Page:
Rapidly progressive glomerulonephritis is characterized by the acute, rapid loss of renal function due to severe glomerular damage. The glomerular filtration rate decreases significantly over days, weeks, to months and may result in irreversible renal failure.
Patients with rapidly progressive glomerulonephritis may initially present with vague, non-specific symptoms such as body aches and pains, pallor, peripheral edema, lethargy, and/or fatigue . Conversely, patients may present with more renal specific symptoms including hematuria, anemia, oliguria, hypertension, and/or peripheral edema . An elevated serum creatinine and renal insufficiency is almost always a presenting feature. The most frequently occurring prodrome of ANCA-associated vasculitis, including rapidly progressive glomerulonephritis, consists of flulike symptoms (e.g., fever, body aches, loss of appetite, chills, weight loss, malaise) . Following this prodrome, patients may develop abdominal pain, a migratory polyarthropathy, and cutaneous ulcerations and/or nodules. Patients may also present with symptoms of sinusitis, cough, and/or hemoptysis when there is pulmonary involvement . Patients with immune-related rapidly progressive glomerulonephritis, such as anti-GBM disease in which the patient has antibodies directed against the alveolar basement membranes, may present with extra-renal symptoms such as hemoptysis and pulmonary hemorrhage. Subsequently, the pulmonary bleeding may result in anemia, iron deficiency, pallor, and weakness.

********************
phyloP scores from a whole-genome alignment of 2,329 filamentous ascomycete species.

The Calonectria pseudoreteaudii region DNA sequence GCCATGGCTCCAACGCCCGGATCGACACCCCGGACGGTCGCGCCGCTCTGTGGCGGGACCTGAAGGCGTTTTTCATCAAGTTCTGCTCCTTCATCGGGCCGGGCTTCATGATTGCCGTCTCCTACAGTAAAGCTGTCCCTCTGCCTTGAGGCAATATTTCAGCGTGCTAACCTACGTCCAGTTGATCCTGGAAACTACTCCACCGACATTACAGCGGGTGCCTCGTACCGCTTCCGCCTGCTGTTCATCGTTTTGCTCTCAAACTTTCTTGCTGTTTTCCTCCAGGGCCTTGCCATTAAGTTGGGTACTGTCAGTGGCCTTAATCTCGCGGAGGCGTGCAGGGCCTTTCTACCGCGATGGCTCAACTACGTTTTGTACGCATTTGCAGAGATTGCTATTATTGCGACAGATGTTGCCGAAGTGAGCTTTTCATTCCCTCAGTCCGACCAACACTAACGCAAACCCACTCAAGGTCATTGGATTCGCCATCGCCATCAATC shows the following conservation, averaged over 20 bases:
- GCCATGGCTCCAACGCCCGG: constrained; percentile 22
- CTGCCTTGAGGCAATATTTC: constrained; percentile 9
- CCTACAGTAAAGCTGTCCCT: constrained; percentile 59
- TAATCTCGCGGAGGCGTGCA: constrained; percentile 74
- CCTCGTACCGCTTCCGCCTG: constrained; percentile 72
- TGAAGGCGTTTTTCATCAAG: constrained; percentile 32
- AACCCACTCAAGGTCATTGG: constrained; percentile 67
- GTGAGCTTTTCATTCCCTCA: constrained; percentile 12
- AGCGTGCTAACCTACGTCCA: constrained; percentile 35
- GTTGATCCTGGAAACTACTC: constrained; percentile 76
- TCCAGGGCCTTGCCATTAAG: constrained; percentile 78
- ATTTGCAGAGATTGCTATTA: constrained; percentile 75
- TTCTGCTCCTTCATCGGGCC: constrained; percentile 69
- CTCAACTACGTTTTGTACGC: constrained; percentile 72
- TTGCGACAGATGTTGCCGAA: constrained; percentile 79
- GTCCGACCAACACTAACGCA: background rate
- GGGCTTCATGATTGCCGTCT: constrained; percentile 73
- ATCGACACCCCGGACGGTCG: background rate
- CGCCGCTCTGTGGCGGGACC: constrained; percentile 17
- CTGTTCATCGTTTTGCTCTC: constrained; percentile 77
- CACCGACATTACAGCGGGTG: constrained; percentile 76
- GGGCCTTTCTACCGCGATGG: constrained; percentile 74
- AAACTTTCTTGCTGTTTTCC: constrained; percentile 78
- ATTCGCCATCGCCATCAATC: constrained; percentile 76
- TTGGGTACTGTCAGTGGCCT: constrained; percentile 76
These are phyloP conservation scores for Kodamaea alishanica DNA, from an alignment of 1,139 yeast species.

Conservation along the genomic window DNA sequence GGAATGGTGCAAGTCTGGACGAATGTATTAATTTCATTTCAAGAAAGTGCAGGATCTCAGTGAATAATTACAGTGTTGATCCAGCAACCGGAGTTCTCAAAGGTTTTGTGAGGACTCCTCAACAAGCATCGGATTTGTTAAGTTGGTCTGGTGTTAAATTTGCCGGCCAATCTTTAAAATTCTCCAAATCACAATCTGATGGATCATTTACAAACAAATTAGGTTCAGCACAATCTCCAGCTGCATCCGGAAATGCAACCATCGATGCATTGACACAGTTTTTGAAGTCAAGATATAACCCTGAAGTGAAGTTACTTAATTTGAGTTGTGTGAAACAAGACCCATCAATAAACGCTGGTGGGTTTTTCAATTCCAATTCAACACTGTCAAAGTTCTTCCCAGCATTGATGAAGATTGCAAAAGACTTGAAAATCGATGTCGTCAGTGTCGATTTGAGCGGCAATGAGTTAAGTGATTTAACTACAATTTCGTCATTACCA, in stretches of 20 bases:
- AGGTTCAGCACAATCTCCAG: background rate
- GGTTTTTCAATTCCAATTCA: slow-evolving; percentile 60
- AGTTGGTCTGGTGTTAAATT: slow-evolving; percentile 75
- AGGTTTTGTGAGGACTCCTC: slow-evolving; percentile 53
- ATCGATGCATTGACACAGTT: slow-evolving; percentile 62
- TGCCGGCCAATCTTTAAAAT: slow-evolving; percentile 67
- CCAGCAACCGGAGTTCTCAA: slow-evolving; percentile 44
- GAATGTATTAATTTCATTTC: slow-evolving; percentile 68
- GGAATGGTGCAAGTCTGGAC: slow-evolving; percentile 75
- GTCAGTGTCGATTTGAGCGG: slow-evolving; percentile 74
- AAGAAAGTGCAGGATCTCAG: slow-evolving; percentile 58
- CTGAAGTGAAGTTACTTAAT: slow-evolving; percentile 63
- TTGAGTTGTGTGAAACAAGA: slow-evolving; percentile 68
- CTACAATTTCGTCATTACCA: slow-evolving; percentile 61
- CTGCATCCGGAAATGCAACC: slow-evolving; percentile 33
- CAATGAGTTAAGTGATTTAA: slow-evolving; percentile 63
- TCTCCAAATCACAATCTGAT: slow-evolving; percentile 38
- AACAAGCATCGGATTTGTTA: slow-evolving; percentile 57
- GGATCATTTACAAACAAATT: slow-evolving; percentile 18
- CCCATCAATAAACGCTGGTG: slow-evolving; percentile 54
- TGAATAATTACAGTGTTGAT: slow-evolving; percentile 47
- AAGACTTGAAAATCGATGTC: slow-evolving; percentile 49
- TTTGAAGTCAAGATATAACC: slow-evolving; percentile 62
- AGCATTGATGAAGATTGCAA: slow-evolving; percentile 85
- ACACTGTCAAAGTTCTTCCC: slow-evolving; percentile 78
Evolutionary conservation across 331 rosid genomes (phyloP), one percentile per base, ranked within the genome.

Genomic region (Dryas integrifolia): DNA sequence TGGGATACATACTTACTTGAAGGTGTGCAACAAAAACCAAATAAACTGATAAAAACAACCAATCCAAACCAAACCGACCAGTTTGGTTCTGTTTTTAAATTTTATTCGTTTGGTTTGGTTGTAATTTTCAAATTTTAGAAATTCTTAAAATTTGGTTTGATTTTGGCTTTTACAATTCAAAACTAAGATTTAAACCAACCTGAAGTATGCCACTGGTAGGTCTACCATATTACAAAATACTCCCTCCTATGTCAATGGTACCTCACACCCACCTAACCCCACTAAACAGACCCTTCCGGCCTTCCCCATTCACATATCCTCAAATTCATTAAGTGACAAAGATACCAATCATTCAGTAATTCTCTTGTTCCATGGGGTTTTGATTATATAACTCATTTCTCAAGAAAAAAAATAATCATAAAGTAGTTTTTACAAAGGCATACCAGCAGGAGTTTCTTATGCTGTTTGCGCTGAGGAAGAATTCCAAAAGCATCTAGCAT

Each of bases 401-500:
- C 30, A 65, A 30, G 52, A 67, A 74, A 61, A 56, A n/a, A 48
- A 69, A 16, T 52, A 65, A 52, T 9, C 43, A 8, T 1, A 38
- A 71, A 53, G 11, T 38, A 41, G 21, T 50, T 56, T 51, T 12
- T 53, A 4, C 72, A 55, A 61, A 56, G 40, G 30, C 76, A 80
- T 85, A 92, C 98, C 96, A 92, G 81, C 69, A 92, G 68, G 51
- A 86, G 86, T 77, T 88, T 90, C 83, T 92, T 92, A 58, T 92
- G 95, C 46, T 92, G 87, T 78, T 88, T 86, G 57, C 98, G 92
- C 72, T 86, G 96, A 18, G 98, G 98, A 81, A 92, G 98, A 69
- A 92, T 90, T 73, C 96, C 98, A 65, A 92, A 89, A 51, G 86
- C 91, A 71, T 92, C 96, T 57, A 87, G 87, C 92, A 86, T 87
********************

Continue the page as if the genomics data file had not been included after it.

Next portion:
Blood chemistry and serologic tests should be ordered 'stat' on any patient suspected of having rapidly progressive glomerulonephritis. If clinically indicated, a renal biopsy may also be performed.
Blood serum test results will consist of an elevated creatinine level usually exceeding 3 mg/dL, decreased glomerular filtration rate, elevated erythrocyte sedimentation rate, and C-reactive protein . Complete blood count with differential will show an elevated neutrophil count and thrombocytes. A urinalysis will usually show dysmorphic hematuria, casts, and proteinuria.
Serologic testing should include the following: ANCA, anti-glomerular basement membrane antibodies, anti-dsDNA antibody, complement assays, antinuclear antibodies, and others as indicated from the clinical history, examination, and biopsy results . C3 and C4 complement levels are usually either normal or slightly elevated in patients with rapidly progressive glomerulonephritis type I and III. Circulating anti-GBM antibodies are present in type I rapidly progressive glomerulonephritis. Most patients with type III disease are positive for myeloperoxidase (MPO)–ANCA .
A kidney biopsy can be used to achieve the diagnosis of various types of rapidly progressive glomerulonephritis (types I, II, III). A microscopic examination of renal tissue will show crescentic glomerulonephritis . Crescent formation is a result of a response to injury to the glomerular capillary walls . The extent of crescent formation is correlated with the disease severity; patients that have crescent formations in less than half of their glomeruli are likely to have a mild disease course and full recovery, whereas those with greater than three-quarters of glomeruli present with advanced renal failure that is refractory to therapy .
Chest X-ray and/or chest computed tomography (CT) may be useful for patients with vasculitis and Goodpasture syndrome  . Patients may have a normal/negative chest X-ray and a chest CT that shows reticulonodular infiltrates. An abdominal and renal ultrasound can be used to evaluate echogenicity, renal atrophy or enlargement, and rule out obstruction .